Show Reviews

    Zen Tricksters at Brooklyn Bowl 2020

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    The Jam Center of the Universe in Brooklyn hosts Zen Tricksters January 26, 2020 by Beth Parness

    Before there was a Dark Star Orchestra,before there was a JRAD, before there was a Grateful Shred, before there was Further, before there was The Other Ones, there was the Zen Tricksters, the mother of all jam bands, zen and now. Though critical acclaim has met them at every turn, and the devotion of dedicated followers runs deep, commercial success has somehow eluded these veteran performers. The Zen Tricksters, with Jennifer Markard on lead vocals, Jeff Mattson on lead guitar and vocals, Tom Circosta on rhythm guitar and vocals, Klyph Black on bass and vocals, and Dave Diamond on drums and vocals, celebrated their 40th anniversary Monday night at the Brooklyn Bowl and proved they still have the tightness and the glue that enables them to play at the topnotch level that has rightfully earned them their legendary reputation. There were no gimmicks, no fancy costumes, and no firework displays, just a band that is genuinely passionate about reinterpreting the magnificent music of the Grateful Dead and have a rich store of original compositions to offer as well.

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    The Tricksters took the stage at 8PM, with a funky, free flowing Bertha. The audience bubbled over with enthusiasm at this Grateful Dead staple, and the band was clearly in control and confident from the first note: they were tuned into each other, and everything out of the gate was just killer. Jeff Mattson is a masterful guitarist, not just for the appeal of his sheer technical prowess, but seemingly endless influences which he weaves into the mix as effortlessly and smoothly as silk. However, he retains a singular originality that sparkles through his solos, not an easy feat considering he is the lead guitarist of two bands that pride themselves on recreating the music of the Grateful Dead.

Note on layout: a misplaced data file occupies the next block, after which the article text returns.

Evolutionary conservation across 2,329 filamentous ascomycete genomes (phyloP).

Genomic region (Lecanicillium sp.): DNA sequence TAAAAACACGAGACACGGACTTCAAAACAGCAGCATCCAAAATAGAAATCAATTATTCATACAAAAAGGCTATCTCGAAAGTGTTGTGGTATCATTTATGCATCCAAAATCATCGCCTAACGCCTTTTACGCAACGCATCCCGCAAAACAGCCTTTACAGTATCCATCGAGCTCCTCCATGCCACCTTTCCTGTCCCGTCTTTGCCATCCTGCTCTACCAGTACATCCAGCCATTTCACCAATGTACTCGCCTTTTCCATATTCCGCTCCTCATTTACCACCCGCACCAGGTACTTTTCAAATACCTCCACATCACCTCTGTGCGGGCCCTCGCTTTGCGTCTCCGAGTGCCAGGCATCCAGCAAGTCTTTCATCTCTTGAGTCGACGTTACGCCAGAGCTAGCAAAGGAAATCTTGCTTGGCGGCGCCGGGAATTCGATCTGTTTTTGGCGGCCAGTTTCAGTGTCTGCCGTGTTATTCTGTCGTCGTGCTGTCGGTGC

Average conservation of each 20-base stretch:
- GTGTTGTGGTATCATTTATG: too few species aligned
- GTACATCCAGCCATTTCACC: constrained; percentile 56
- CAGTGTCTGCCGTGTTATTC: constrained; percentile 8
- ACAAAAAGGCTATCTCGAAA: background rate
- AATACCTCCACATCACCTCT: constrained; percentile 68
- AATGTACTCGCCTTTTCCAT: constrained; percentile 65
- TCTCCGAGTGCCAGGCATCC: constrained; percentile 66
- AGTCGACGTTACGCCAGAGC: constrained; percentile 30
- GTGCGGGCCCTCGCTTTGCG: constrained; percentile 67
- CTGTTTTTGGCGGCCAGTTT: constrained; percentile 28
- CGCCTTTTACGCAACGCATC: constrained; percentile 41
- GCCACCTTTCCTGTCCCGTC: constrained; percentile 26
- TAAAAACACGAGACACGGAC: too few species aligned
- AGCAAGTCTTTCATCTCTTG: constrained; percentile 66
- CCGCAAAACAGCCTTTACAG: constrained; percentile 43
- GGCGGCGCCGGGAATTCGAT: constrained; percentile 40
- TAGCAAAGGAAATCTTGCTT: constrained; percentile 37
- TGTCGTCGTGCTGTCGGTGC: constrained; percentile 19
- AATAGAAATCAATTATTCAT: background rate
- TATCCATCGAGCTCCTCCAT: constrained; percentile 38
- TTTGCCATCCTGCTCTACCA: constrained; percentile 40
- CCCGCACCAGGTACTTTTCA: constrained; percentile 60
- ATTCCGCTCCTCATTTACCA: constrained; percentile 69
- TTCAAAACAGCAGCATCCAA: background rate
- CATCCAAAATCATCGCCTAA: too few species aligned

Tom Circosta’s spot on rhythms never slow down a millisecond; he keeps the momentum going, the energy rising, and never misses a beat or downbeat. As a fan of the Grateful Dead, I especially find it refreshing to hear rhythm that pops like this, having been underwhelmed by the chronic deceleration of tempos by Bob Weir in Dead and Company, grateful as I am for Weir’s amazing talents. Jennifer Markard, the Trickster’s long time powerhouse vocalist, added crystal clear harmonies, interacts with the audience beautifully, and lights up the room.

    Dave Diamond is a drum ninja, who uses every part of his drumkit to produce propulsive timbral grooves that tether the proceedings. He can push a simple drum solo into an anthemic conflagration with his imaginative, colorful and energetic drumming, as well as adding crisp vocals on several numbers as well.

    Klyph Black plays adventurous, aggressively articulated bass lines with the right kind of bass sound, which is full and heavy. He switches seemlessly betwween weightier Deadsongs and lighter selections that require a softer touch. Born under a Bad Sign showcased Klyph’s ability to take center stage, delivering gut bucket rock and roll balladry illuminated by blues basted blistering runs by Mattson that had some thinking he may or may not have made a certain deal with the devil. Especially notable was the synergistic musical interplay between Jeff and Klyph on a number of selections.

    Mother Found a Gun, co-written by Jennifer Markard and Jeff Mattson from The Holy Fool album released in 1998, was a jaunty, uptempo, ironic little melody, played with an energy that kept right on building throughout a set stocked with a gumbo of blues, boogie, reggae, rock, jazz, Dead and more tasty Zen Tricksters original numbers.